|Marble Arch Karst; Marble Arch Cave||Fermanagh|
|The Marble Arch.|
|Site Type: ||Cave|
|Site Status: ||PASSI|
|District: ||Fermanagh District Council|
|Grid Reference: ||H121344|
|Rock Age: ||Quaternary (Holocene)|
|Rock Type: ||Limestone, Shale|
|Other interest: ||fault, rift, No Data, breakdown, cave, clastic sediments, doline, pollen analysis, speleothem, straw, sump|
Summary of site:
The Marble Arch Cave system (only a small part of which forms the commercial cave) is fed by three northerly flowing rivers draining the central area of the north slope of Cuilcagh Mountain. The system is formed by extensive chemical and some mechanical weathering of the Dartry Limestone. These limestones are of Carboniferous age and belong to the Asbian stage.
The two westerly rivers, from the west, are the Sruh Croppa and the Aghinrawn which retain their surface identities but merge underground downstream of John Thomasís Hole and Upper Cradle Cave. The Sruh Croppa drains into its bed at Pollreagh but in spate can reach Catís Hole; the Aghinrawn sinks more dramatically at the foot of the cliff at Monastir in a steep sided valley, almost certainly formed by the collapse of a large cavern. At times of sustained heavy rainfall the water backs-up here to form a temporary lake. The Owenbrean enters Pollasumera, a prominent cleft at the end of an incised alley. None of these stream entrances can be penetrated far.
The topographic positions of the Aghinrawn and Owenbrean rivers used here are those in local use and differ from the Ordnance Survey of Northern Ireland map.
The combined Sruh Croppa and Aghinrawn flows through Cradle Hole about a third of a mile north of the sinks and from there into Marble Arch entering the central system along the Grand Gallery (a broad passageway floored by sands). The Owenbrean has been dye traced into the Skreen Hill passages. The first of these, Skreen Hill 3, can be followed over 600m to Pollnagollum where a sump (a flooded section) separates it from Skreen Hill 2 and Skreen Hill 1. There is a short sump at the foot of Skreen Hill 1 (now by-passed by an artificial tunnel in the show cave), after which the water joins that discharging from the Grand Gallery at a spacious confluence called The Junction.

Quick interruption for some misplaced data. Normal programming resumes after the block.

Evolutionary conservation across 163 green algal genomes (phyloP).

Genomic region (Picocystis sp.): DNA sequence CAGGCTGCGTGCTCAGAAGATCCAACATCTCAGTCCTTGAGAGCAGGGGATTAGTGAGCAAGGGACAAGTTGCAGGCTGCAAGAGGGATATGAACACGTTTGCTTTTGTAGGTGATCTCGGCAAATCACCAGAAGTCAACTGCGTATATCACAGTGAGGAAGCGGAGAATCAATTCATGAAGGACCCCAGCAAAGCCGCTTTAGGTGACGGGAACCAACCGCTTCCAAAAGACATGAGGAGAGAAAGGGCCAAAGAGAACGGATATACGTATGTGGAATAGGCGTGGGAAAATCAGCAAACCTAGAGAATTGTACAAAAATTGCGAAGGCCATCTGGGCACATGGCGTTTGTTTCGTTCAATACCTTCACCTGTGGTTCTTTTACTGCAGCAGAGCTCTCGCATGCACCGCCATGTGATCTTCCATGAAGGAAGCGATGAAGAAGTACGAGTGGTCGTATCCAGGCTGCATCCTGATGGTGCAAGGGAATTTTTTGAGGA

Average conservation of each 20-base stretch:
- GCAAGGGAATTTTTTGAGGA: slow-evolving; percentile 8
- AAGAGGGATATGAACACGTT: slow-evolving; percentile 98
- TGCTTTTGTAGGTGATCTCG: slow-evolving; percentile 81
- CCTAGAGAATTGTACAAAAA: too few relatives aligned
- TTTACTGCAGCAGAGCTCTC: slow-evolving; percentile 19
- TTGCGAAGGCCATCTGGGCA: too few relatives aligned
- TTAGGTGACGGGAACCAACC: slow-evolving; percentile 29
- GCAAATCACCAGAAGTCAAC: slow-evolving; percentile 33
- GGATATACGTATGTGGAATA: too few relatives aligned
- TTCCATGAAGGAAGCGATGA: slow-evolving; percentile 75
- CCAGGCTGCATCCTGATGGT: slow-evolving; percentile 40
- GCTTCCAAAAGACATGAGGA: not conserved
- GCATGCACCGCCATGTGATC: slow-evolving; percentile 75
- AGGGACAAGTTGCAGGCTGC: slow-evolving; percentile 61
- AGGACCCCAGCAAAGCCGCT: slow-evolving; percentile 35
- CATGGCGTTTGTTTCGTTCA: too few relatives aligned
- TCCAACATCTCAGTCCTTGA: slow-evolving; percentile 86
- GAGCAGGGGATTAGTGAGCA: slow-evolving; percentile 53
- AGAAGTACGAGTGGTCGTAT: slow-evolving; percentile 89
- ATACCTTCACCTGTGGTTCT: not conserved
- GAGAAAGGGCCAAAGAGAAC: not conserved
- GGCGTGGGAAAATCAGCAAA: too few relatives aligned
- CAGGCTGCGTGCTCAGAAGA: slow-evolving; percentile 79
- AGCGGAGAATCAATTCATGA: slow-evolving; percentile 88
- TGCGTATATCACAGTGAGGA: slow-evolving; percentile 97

The cave has a long and complex history and above the currently active stream passages there is a maze of earlier passages, long abandoned as the rivers cut ever lower. Many of the early passages are phreatic tubes (meaning that they were formed below an earlier, higher, water table by the solution of the limestone as acid groundwater percolated along bedding planes, joints and faults. Because they were completely filled with very dilute acid water, they etched the limestone evenly in all directions and produced roughly circular passages, now mostly high and dry above the active cave. All other passages are vadose in origin (meaning that they were formed above the water table by running water and collapse). In those parts of the cave away from the main force of the river, there are many cave formations of redeposited calcium carbonate (a kind of calcite), taking the form of curtains, flowstone, rimstone pools, stalactites, stalagmites and columns. Some of these formations in the older parts of the cave contain uranium minerals and can be dated; one sample gives an age of 320,000 years and, since the cave must have developed before any formations could grow, it may possibly be much older.
Pollen samples from a sand bank in the commercial cave give an age between 35,000 and 75,000 years, showing that even the cave sediments can remain undisturbed for considerable periods.
The combined rivers emerge as the Cladagh River at a boulder strewn resurgence in the wood at the head of Cladagh Glen. This is part of a chaotic series of boulder-filled depressions called dolines, created by the collapse of the roofs of large chambers. The bridge-like Marble Arch, a short distance below the resurgence, gives its name to the cave and is a surviving section of cave roof under which the river now flows.
Marble Arch Cave is an almost comprehensive natural classroom of karst landscapes and cave formation with interests ranging from phreatic tubes to mature vadose passages, including the currently active series, a wide range of speleothems (decorative formations) and a dramatic resurgence in the complex boulder field of a series of dolines (collapse structures). Its size gives substantial scope for future research and it has the added benefit of safe access into a limited section in the form of a well-managed show cave.